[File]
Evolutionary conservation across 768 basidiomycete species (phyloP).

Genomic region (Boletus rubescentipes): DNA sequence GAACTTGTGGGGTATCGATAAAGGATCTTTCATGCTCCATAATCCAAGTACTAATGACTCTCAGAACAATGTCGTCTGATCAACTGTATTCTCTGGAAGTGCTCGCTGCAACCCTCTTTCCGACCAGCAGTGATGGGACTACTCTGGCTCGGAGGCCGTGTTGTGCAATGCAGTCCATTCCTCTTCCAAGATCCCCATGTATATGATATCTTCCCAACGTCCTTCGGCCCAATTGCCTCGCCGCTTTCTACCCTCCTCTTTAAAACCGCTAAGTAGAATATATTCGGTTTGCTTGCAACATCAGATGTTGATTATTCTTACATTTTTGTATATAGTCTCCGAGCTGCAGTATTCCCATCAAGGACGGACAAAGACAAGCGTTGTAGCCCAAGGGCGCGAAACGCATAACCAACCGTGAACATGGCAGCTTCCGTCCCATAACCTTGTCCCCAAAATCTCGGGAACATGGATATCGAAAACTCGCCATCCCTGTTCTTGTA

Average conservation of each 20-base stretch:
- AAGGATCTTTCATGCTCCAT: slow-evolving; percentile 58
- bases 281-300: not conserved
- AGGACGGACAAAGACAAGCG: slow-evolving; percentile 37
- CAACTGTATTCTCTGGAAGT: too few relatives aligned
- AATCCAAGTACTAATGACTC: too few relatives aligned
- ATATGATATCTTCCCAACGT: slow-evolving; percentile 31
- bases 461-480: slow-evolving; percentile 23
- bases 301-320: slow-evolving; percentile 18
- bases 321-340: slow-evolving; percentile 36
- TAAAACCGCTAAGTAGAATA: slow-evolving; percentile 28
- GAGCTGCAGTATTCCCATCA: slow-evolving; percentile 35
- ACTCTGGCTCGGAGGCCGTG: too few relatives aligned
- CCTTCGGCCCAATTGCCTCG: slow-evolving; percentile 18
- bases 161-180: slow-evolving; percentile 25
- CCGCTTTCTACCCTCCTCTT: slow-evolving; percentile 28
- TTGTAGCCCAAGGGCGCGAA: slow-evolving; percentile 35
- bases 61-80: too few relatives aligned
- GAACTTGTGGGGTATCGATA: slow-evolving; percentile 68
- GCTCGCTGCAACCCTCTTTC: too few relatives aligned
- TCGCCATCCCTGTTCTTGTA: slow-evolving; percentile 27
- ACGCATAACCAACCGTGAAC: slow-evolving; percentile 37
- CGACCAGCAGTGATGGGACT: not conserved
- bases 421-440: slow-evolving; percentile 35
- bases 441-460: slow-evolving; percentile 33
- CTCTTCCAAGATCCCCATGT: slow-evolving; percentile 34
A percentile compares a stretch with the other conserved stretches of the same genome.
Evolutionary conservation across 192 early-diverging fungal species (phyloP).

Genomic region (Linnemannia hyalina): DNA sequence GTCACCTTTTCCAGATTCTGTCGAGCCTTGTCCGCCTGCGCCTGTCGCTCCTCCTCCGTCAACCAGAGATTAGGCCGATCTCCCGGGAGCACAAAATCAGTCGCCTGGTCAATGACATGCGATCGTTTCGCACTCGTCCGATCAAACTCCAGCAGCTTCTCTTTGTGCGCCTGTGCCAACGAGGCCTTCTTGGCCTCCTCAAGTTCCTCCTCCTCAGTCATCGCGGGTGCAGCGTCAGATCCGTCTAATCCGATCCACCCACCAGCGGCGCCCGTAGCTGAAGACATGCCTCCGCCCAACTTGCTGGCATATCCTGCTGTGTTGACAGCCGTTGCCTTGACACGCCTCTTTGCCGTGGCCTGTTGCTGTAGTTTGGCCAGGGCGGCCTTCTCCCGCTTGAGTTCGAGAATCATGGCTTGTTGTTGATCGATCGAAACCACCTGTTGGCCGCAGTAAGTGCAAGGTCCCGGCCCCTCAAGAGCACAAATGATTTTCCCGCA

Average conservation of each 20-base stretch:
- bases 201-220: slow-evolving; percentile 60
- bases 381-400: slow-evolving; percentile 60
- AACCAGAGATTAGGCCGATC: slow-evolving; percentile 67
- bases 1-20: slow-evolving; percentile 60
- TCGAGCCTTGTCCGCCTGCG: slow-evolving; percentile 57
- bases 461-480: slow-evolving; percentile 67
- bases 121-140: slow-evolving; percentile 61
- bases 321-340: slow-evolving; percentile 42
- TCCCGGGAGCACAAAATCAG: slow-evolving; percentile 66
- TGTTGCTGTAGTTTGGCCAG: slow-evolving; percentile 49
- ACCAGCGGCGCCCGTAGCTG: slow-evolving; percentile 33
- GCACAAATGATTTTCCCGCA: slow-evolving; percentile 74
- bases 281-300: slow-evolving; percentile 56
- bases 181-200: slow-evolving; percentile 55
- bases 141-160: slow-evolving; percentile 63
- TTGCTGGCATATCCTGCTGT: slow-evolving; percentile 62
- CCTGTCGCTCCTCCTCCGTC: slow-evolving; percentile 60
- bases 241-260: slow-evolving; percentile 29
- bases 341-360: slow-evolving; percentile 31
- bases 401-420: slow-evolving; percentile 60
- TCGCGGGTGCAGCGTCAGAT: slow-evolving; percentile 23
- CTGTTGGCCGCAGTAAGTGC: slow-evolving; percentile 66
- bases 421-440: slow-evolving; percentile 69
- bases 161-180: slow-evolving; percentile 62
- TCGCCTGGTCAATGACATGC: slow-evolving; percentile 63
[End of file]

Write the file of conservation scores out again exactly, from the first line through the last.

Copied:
Evolutionary conservation across 768 basidiomycete species (phyloP).

Genomic region (Boletus rubescentipes): DNA sequence GAACTTGTGGGGTATCGATAAAGGATCTTTCATGCTCCATAATCCAAGTACTAATGACTCTCAGAACAATGTCGTCTGATCAACTGTATTCTCTGGAAGTGCTCGCTGCAACCCTCTTTCCGACCAGCAGTGATGGGACTACTCTGGCTCGGAGGCCGTGTTGTGCAATGCAGTCCATTCCTCTTCCAAGATCCCCATGTATATGATATCTTCCCAACGTCCTTCGGCCCAATTGCCTCGCCGCTTTCTACCCTCCTCTTTAAAACCGCTAAGTAGAATATATTCGGTTTGCTTGCAACATCAGATGTTGATTATTCTTACATTTTTGTATATAGTCTCCGAGCTGCAGTATTCCCATCAAGGACGGACAAAGACAAGCGTTGTAGCCCAAGGGCGCGAAACGCATAACCAACCGTGAACATGGCAGCTTCCGTCCCATAACCTTGTCCCCAAAATCTCGGGAACATGGATATCGAAAACTCGCCATCCCTGTTCTTGTA

Average conservation of each 20-base stretch:
- AAGGATCTTTCATGCTCCAT: slow-evolving; percentile 58
- bases 281-300: not conserved
- AGGACGGACAAAGACAAGCG: slow-evolving; percentile 37
- CAACTGTATTCTCTGGAAGT: too few relatives aligned
- AATCCAAGTACTAATGACTC: too few relatives aligned
- ATATGATATCTTCCCAACGT: slow-evolving; percentile 31
- bases 461-480: slow-evolving; percentile 23
- bases 301-320: slow-evolving; percentile 18
- bases 321-340: slow-evolving; percentile 36
- TAAAACCGCTAAGTAGAATA: slow-evolving; percentile 28
- GAGCTGCAGTATTCCCATCA: slow-evolving; percentile 35
- ACTCTGGCTCGGAGGCCGTG: too few relatives aligned
- CCTTCGGCCCAATTGCCTCG: slow-evolving; percentile 18
- bases 161-180: slow-evolving; percentile 25
- CCGCTTTCTACCCTCCTCTT: slow-evolving; percentile 28
- TTGTAGCCCAAGGGCGCGAA: slow-evolving; percentile 35
- bases 61-80: too few relatives aligned
- GAACTTGTGGGGTATCGATA: slow-evolving; percentile 68
- GCTCGCTGCAACCCTCTTTC: too few relatives aligned
- TCGCCATCCCTGTTCTTGTA: slow-evolving; percentile 27
- ACGCATAACCAACCGTGAAC: slow-evolving; percentile 37
- CGACCAGCAGTGATGGGACT: not conserved
- bases 421-440: slow-evolving; percentile 35
- bases 441-460: slow-evolving; percentile 33
- CTCTTCCAAGATCCCCATGT: slow-evolving; percentile 34
A percentile compares a stretch with the other conserved stretches of the same genome.
Evolutionary conservation across 192 early-diverging fungal species (phyloP).

Genomic region (Linnemannia hyalina): DNA sequence GTCACCTTTTCCAGATTCTGTCGAGCCTTGTCCGCCTGCGCCTGTCGCTCCTCCTCCGTCAACCAGAGATTAGGCCGATCTCCCGGGAGCACAAAATCAGTCGCCTGGTCAATGACATGCGATCGTTTCGCACTCGTCCGATCAAACTCCAGCAGCTTCTCTTTGTGCGCCTGTGCCAACGAGGCCTTCTTGGCCTCCTCAAGTTCCTCCTCCTCAGTCATCGCGGGTGCAGCGTCAGATCCGTCTAATCCGATCCACCCACCAGCGGCGCCCGTAGCTGAAGACATGCCTCCGCCCAACTTGCTGGCATATCCTGCTGTGTTGACAGCCGTTGCCTTGACACGCCTCTTTGCCGTGGCCTGTTGCTGTAGTTTGGCCAGGGCGGCCTTCTCCCGCTTGAGTTCGAGAATCATGGCTTGTTGTTGATCGATCGAAACCACCTGTTGGCCGCAGTAAGTGCAAGGTCCCGGCCCCTCAAGAGCACAAATGATTTTCCCGCA

Average conservation of each 20-base stretch:
- bases 201-220: slow-evolving; percentile 60
- bases 381-400: slow-evolving; percentile 60
- AACCAGAGATTAGGCCGATC: slow-evolving; percentile 67
- bases 1-20: slow-evolving; percentile 60
- TCGAGCCTTGTCCGCCTGCG: slow-evolving; percentile 57
- bases 461-480: slow-evolving; percentile 67
- bases 121-140: slow-evolving; percentile 61
- bases 321-340: slow-evolving; percentile 42
- TCCCGGGAGCACAAAATCAG: slow-evolving; percentile 66
- TGTTGCTGTAGTTTGGCCAG: slow-evolving; percentile 49
- ACCAGCGGCGCCCGTAGCTG: slow-evolving; percentile 33
- GCACAAATGATTTTCCCGCA: slow-evolving; percentile 74
- bases 281-300: slow-evolving; percentile 56
- bases 181-200: slow-evolving; percentile 55
- bases 141-160: slow-evolving; percentile 63
- TTGCTGGCATATCCTGCTGT: slow-evolving; percentile 62
- CCTGTCGCTCCTCCTCCGTC: slow-evolving; percentile 60
- bases 241-260: slow-evolving; percentile 29
- bases 341-360: slow-evolving; percentile 31
- bases 401-420: slow-evolving; percentile 60
- TCGCGGGTGCAGCGTCAGAT: slow-evolving; percentile 23
- CTGTTGGCCGCAGTAAGTGC: slow-evolving; percentile 66
- bases 421-440: slow-evolving; percentile 69
- bases 161-180: slow-evolving; percentile 62
- TCGCCTGGTCAATGACATGC: slow-evolving; percentile 63